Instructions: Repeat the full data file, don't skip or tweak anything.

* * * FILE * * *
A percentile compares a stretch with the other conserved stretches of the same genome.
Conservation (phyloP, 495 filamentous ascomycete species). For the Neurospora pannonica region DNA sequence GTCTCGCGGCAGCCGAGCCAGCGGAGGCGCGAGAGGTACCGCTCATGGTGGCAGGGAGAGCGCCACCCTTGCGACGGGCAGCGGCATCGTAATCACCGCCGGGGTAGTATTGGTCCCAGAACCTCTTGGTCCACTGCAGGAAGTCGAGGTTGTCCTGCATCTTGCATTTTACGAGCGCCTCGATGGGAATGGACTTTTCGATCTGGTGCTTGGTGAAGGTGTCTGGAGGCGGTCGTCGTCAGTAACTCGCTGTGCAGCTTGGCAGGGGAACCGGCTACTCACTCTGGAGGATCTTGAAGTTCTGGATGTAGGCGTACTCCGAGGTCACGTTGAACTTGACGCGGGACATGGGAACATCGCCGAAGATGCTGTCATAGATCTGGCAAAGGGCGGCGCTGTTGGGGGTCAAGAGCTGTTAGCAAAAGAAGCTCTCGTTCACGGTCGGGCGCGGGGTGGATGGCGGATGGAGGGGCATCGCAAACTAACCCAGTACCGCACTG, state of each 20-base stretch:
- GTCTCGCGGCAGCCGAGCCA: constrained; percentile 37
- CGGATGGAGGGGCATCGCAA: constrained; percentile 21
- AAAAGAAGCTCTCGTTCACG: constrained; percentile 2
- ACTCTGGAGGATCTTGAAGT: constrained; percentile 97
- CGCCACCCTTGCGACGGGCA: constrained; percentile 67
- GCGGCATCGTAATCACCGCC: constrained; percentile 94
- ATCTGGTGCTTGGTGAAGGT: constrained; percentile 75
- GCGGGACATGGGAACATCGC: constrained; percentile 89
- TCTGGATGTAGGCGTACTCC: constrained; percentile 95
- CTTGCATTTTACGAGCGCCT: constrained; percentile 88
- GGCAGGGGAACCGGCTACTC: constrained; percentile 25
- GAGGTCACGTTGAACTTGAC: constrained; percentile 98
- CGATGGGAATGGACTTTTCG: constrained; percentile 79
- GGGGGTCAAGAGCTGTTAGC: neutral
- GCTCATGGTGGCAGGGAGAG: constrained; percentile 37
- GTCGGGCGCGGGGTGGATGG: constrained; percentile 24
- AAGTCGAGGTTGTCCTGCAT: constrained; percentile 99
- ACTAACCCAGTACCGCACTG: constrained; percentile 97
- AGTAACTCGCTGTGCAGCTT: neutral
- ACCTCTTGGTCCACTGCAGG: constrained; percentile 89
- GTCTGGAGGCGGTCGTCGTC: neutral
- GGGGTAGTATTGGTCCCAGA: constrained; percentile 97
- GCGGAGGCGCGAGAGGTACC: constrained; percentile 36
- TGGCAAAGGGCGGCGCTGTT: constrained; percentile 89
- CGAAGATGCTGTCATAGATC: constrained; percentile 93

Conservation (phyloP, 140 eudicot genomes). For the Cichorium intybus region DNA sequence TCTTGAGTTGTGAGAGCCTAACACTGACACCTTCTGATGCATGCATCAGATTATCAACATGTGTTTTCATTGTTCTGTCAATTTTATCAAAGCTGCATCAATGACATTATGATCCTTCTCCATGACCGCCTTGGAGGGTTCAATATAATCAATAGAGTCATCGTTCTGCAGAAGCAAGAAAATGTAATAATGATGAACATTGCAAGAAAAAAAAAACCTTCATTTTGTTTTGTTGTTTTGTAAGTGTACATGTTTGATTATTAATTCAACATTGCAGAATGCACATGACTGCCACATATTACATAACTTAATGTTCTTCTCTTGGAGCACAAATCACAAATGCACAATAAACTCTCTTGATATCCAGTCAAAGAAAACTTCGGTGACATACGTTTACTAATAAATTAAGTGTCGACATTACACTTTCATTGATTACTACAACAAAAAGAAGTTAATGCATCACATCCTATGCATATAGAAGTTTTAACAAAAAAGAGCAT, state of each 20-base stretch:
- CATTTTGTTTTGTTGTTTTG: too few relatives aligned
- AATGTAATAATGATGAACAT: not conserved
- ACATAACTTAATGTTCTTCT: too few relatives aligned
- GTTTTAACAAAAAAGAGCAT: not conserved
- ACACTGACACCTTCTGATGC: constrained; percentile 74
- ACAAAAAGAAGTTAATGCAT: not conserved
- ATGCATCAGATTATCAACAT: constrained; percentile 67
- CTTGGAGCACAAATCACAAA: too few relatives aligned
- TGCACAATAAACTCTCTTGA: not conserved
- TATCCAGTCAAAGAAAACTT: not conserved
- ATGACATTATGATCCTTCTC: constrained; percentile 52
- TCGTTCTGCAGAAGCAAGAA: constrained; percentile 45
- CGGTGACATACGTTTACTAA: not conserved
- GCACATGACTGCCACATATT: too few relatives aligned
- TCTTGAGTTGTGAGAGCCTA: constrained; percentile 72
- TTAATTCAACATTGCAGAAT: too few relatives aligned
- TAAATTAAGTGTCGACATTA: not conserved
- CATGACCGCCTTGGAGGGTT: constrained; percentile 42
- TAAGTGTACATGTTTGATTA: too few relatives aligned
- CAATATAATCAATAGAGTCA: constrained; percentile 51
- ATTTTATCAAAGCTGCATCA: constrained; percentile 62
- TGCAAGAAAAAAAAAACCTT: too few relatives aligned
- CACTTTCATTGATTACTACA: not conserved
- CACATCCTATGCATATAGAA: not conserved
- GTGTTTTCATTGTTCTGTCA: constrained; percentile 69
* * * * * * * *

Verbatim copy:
A percentile compares a stretch with the other conserved stretches of the same genome.
Conservation (phyloP, 495 filamentous ascomycete species). For the Neurospora pannonica region DNA sequence GTCTCGCGGCAGCCGAGCCAGCGGAGGCGCGAGAGGTACCGCTCATGGTGGCAGGGAGAGCGCCACCCTTGCGACGGGCAGCGGCATCGTAATCACCGCCGGGGTAGTATTGGTCCCAGAACCTCTTGGTCCACTGCAGGAAGTCGAGGTTGTCCTGCATCTTGCATTTTACGAGCGCCTCGATGGGAATGGACTTTTCGATCTGGTGCTTGGTGAAGGTGTCTGGAGGCGGTCGTCGTCAGTAACTCGCTGTGCAGCTTGGCAGGGGAACCGGCTACTCACTCTGGAGGATCTTGAAGTTCTGGATGTAGGCGTACTCCGAGGTCACGTTGAACTTGACGCGGGACATGGGAACATCGCCGAAGATGCTGTCATAGATCTGGCAAAGGGCGGCGCTGTTGGGGGTCAAGAGCTGTTAGCAAAAGAAGCTCTCGTTCACGGTCGGGCGCGGGGTGGATGGCGGATGGAGGGGCATCGCAAACTAACCCAGTACCGCACTG, state of each 20-base stretch:
- GTCTCGCGGCAGCCGAGCCA: constrained; percentile 37
- CGGATGGAGGGGCATCGCAA: constrained; percentile 21
- AAAAGAAGCTCTCGTTCACG: constrained; percentile 2
- ACTCTGGAGGATCTTGAAGT: constrained; percentile 97
- CGCCACCCTTGCGACGGGCA: constrained; percentile 67
- GCGGCATCGTAATCACCGCC: constrained; percentile 94
- ATCTGGTGCTTGGTGAAGGT: constrained; percentile 75
- GCGGGACATGGGAACATCGC: constrained; percentile 89
- TCTGGATGTAGGCGTACTCC: constrained; percentile 95
- CTTGCATTTTACGAGCGCCT: constrained; percentile 88
- GGCAGGGGAACCGGCTACTC: constrained; percentile 25
- GAGGTCACGTTGAACTTGAC: constrained; percentile 98
- CGATGGGAATGGACTTTTCG: constrained; percentile 79
- GGGGGTCAAGAGCTGTTAGC: neutral
- GCTCATGGTGGCAGGGAGAG: constrained; percentile 37
- GTCGGGCGCGGGGTGGATGG: constrained; percentile 24
- AAGTCGAGGTTGTCCTGCAT: constrained; percentile 99
- ACTAACCCAGTACCGCACTG: constrained; percentile 97
- AGTAACTCGCTGTGCAGCTT: neutral
- ACCTCTTGGTCCACTGCAGG: constrained; percentile 89
- GTCTGGAGGCGGTCGTCGTC: neutral
- GGGGTAGTATTGGTCCCAGA: constrained; percentile 97
- GCGGAGGCGCGAGAGGTACC: constrained; percentile 36
- TGGCAAAGGGCGGCGCTGTT: constrained; percentile 89
- CGAAGATGCTGTCATAGATC: constrained; percentile 93

Conservation (phyloP, 140 eudicot genomes). For the Cichorium intybus region DNA sequence TCTTGAGTTGTGAGAGCCTAACACTGACACCTTCTGATGCATGCATCAGATTATCAACATGTGTTTTCATTGTTCTGTCAATTTTATCAAAGCTGCATCAATGACATTATGATCCTTCTCCATGACCGCCTTGGAGGGTTCAATATAATCAATAGAGTCATCGTTCTGCAGAAGCAAGAAAATGTAATAATGATGAACATTGCAAGAAAAAAAAAACCTTCATTTTGTTTTGTTGTTTTGTAAGTGTACATGTTTGATTATTAATTCAACATTGCAGAATGCACATGACTGCCACATATTACATAACTTAATGTTCTTCTCTTGGAGCACAAATCACAAATGCACAATAAACTCTCTTGATATCCAGTCAAAGAAAACTTCGGTGACATACGTTTACTAATAAATTAAGTGTCGACATTACACTTTCATTGATTACTACAACAAAAAGAAGTTAATGCATCACATCCTATGCATATAGAAGTTTTAACAAAAAAGAGCAT, state of each 20-base stretch:
- CATTTTGTTTTGTTGTTTTG: too few relatives aligned
- AATGTAATAATGATGAACAT: not conserved
- ACATAACTTAATGTTCTTCT: too few relatives aligned
- GTTTTAACAAAAAAGAGCAT: not conserved
- ACACTGACACCTTCTGATGC: constrained; percentile 74
- ACAAAAAGAAGTTAATGCAT: not conserved
- ATGCATCAGATTATCAACAT: constrained; percentile 67
- CTTGGAGCACAAATCACAAA: too few relatives aligned
- TGCACAATAAACTCTCTTGA: not conserved
- TATCCAGTCAAAGAAAACTT: not conserved
- ATGACATTATGATCCTTCTC: constrained; percentile 52
- TCGTTCTGCAGAAGCAAGAA: constrained; percentile 45
- CGGTGACATACGTTTACTAA: not conserved
- GCACATGACTGCCACATATT: too few relatives aligned
- TCTTGAGTTGTGAGAGCCTA: constrained; percentile 72
- TTAATTCAACATTGCAGAAT: too few relatives aligned
- TAAATTAAGTGTCGACATTA: not conserved
- CATGACCGCCTTGGAGGGTT: constrained; percentile 42
- TAAGTGTACATGTTTGATTA: too few relatives aligned
- CAATATAATCAATAGAGTCA: constrained; percentile 51
- ATTTTATCAAAGCTGCATCA: constrained; percentile 62
- TGCAAGAAAAAAAAAACCTT: too few relatives aligned
- CACTTTCATTGATTACTACA: not conserved
- CACATCCTATGCATATAGAA: not conserved
- GTGTTTTCATTGTTCTGTCA: constrained; percentile 69